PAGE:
Magistrates questioned also found the number of litigants representing themselves in private proceedings in family courts had risen between the two surveys.
In February nearly 46% of litigants seen by magistrates in family courts were litigants in person. By November that had risen to 60%.
Indeed, the rise is mirrored in Ministry of Justice statistics analysed by the Bureau. Those figures show that the number of cases where neither party has legal representation in disposals under the Children’s Act (private) has risen sharply, from 12% in the first three quarters of 2012 to 28% in the same period in 2014.
The average duration of Children Act (private) hearings is also on the rise, from 15.2 weeks in 2012, up to 17.3 weeks last year.
The survey found that 58% of magistrates are concerned litigants in person in family courts negatively impact hearings all or most of the time.
One magistrate surveyed said: “Often they say too little for fear of saying the wrong thing.”
Another said: “They are undoubtedly at a disadvantage and the whole process takes longer”.
Grayling called on to clarify on complicated cross-examinations
The potential consequences of the legal aid cuts were grappled with in a family court in Leicester earlier this month when a judge called on representatives of Chris Grayling, in his role as Lord Chancellor, to explore how to proceed in an incredibly delicate child custody case.
The case involved a father, who cannot be named for legal reasons, who has been fighting for custody rights to his two young children, a girl aged five and a boy aged four. However his former partner’s 17-year-old daughter from a previous relationship had alleged that the man had sexually abused her, a charge he denies.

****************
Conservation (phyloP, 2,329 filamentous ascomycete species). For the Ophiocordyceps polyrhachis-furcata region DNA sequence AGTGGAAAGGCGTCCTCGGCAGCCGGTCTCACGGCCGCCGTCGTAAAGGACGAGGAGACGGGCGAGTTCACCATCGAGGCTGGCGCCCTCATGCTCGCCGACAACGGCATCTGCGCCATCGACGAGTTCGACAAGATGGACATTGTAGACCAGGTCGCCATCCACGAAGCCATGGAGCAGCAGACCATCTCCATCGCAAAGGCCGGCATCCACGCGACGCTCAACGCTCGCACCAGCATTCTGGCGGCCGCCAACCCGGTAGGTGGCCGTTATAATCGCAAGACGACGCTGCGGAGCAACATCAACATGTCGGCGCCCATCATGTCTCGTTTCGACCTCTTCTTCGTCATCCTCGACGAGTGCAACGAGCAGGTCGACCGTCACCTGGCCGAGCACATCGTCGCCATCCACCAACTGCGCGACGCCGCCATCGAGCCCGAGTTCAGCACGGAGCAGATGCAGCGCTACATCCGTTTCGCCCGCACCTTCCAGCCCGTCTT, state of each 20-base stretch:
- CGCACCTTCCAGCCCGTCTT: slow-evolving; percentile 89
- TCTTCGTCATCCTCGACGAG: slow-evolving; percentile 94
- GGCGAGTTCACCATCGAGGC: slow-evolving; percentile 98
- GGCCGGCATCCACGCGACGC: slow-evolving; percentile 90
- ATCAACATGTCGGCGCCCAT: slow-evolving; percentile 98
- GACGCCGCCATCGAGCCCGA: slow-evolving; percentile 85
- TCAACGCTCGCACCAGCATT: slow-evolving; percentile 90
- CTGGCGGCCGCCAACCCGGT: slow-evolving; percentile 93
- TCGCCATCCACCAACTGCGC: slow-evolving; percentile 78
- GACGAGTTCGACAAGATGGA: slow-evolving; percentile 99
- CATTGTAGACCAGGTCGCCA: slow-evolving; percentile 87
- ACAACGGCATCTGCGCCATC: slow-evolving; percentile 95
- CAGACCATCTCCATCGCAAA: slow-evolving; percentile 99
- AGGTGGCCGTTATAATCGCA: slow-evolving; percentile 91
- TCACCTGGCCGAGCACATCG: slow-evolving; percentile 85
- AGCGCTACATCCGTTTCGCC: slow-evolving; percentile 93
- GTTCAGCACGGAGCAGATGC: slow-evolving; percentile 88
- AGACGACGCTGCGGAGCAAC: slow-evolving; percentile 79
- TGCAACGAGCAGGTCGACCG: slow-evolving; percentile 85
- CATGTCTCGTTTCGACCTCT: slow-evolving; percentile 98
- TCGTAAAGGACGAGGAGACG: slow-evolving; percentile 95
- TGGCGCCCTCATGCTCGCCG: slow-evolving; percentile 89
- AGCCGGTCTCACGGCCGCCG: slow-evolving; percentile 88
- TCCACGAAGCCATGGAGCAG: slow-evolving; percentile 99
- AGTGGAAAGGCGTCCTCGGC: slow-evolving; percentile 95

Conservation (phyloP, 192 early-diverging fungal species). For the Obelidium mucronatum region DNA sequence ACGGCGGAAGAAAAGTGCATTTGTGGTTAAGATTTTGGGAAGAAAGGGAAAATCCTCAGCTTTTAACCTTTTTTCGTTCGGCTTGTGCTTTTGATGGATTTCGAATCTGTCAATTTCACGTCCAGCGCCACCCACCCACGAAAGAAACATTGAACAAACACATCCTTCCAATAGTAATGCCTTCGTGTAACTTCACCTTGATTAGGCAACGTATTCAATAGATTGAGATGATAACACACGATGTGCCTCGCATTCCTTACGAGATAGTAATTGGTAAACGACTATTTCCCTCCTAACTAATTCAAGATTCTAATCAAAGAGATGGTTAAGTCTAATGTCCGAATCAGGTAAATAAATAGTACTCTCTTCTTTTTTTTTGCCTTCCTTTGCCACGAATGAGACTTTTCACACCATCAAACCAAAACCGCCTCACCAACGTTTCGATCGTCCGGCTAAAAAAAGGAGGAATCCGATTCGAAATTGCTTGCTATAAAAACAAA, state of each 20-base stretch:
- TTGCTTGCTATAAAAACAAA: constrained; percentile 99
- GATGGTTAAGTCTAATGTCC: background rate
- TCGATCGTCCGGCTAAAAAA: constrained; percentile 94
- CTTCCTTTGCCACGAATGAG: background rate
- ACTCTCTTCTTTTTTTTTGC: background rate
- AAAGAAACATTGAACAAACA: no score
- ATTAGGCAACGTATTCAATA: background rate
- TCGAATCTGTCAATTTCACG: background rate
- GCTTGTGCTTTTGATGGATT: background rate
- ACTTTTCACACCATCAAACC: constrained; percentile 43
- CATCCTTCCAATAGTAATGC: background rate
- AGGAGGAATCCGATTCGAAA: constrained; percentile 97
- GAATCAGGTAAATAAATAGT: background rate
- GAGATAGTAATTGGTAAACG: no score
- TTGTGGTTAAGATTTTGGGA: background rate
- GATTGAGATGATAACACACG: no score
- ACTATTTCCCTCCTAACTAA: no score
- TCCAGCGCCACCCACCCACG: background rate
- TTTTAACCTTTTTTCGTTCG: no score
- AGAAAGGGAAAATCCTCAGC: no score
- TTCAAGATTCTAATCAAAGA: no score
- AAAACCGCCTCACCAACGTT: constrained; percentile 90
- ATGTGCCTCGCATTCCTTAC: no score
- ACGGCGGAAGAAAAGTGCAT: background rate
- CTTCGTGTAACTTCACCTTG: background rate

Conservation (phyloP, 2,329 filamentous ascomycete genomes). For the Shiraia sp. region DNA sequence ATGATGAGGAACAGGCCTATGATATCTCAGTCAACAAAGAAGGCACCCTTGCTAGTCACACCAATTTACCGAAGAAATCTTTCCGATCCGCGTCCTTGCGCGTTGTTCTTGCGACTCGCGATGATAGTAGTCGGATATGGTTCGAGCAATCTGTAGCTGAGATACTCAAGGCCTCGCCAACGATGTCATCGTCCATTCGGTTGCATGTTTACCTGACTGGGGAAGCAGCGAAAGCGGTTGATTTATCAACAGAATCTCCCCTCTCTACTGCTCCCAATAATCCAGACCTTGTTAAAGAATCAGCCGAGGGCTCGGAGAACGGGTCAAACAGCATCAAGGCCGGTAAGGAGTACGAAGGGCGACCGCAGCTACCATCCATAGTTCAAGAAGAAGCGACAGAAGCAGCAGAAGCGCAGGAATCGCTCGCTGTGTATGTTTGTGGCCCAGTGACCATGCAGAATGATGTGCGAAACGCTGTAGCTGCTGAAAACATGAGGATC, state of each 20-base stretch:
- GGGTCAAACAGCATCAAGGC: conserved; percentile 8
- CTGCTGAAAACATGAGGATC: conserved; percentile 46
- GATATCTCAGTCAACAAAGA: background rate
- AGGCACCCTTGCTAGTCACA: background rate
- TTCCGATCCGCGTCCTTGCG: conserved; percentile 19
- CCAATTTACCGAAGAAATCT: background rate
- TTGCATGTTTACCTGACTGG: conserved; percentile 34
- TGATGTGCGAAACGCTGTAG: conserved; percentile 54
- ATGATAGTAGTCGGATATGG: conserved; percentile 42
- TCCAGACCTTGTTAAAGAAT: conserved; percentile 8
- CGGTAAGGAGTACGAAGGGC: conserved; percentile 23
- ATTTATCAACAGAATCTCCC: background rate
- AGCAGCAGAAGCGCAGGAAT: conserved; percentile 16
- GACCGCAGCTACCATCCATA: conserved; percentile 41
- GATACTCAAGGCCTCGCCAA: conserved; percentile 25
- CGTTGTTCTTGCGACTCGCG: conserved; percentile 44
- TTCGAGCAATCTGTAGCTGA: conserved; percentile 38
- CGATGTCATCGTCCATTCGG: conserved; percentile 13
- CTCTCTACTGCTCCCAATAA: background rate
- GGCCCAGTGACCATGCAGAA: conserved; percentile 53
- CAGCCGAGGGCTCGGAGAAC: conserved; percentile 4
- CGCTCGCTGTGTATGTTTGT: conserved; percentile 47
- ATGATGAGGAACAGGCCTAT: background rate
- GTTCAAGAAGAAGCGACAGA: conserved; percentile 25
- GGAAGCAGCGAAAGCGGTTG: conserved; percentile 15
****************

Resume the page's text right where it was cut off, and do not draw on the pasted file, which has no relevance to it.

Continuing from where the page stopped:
Criminal charges were dropped, but the family court wanted to explore the claim before deciding on custody of the younger children.
Complications arose because the father was outside of the scope of the legal aid guidelines. He was over the “disposable income” bracket by just £227 a month. As Judge Clifford Bellamy explained, the man fell on the “wrong side of the divide so far as financial eligibility for legal aid is concerned…. [however he] does not have the resources to pay privately for legal representation”.
The Bar Pro Bono Unit was approached but could find no one to represent him, leaving the father to represent himself at the hearing.
This meant he would be cross-examining the teenage girl about the alleged sexual abuse. A report from child protection organisation Cafcass warned that the man might be “extremely abusive…and may cause [the girl] emotional harm.”
Lawyers for the Lord Chancellor’s office argued it was the man’s own responsibility to pay for a lawyer if he wanted one. They also suggested the cross examination could go ahead through intermediaries, or that the man and the alleged victim be separated by a screen during cross-examination.
However, Judge Bellamy rejected the arguments and ruled that despite being outside the guidelines, the man should be provided with legal representation–paid for by the court service.
The Bureau analysed the most recent Ministry of Justice figures on work in family courts and found that the number of times where neither side is represented in domestic violence disposals has risen from 14% in 2012 to 18% last year. The number of completed domestic violence cases has dropped by 25% in that time.
A spokesperson from the Ministry of Justice said: “Self-represented people are not new to family courts. We are providing them with better advice and information and judges are also used to helping them where needed. Recent figures showed no strong evidence that cases involving litigants in person take longer to progress. Millions of pounds is also being made available for family mediation, which is far less stressful and less expensive than going to court.”
This research was reported on by the Independent newspaper. See a breakdown of the survey results here
Maeve is an investigative journalist living and working in London. She is currently working at The Bureau of Investigative Journalism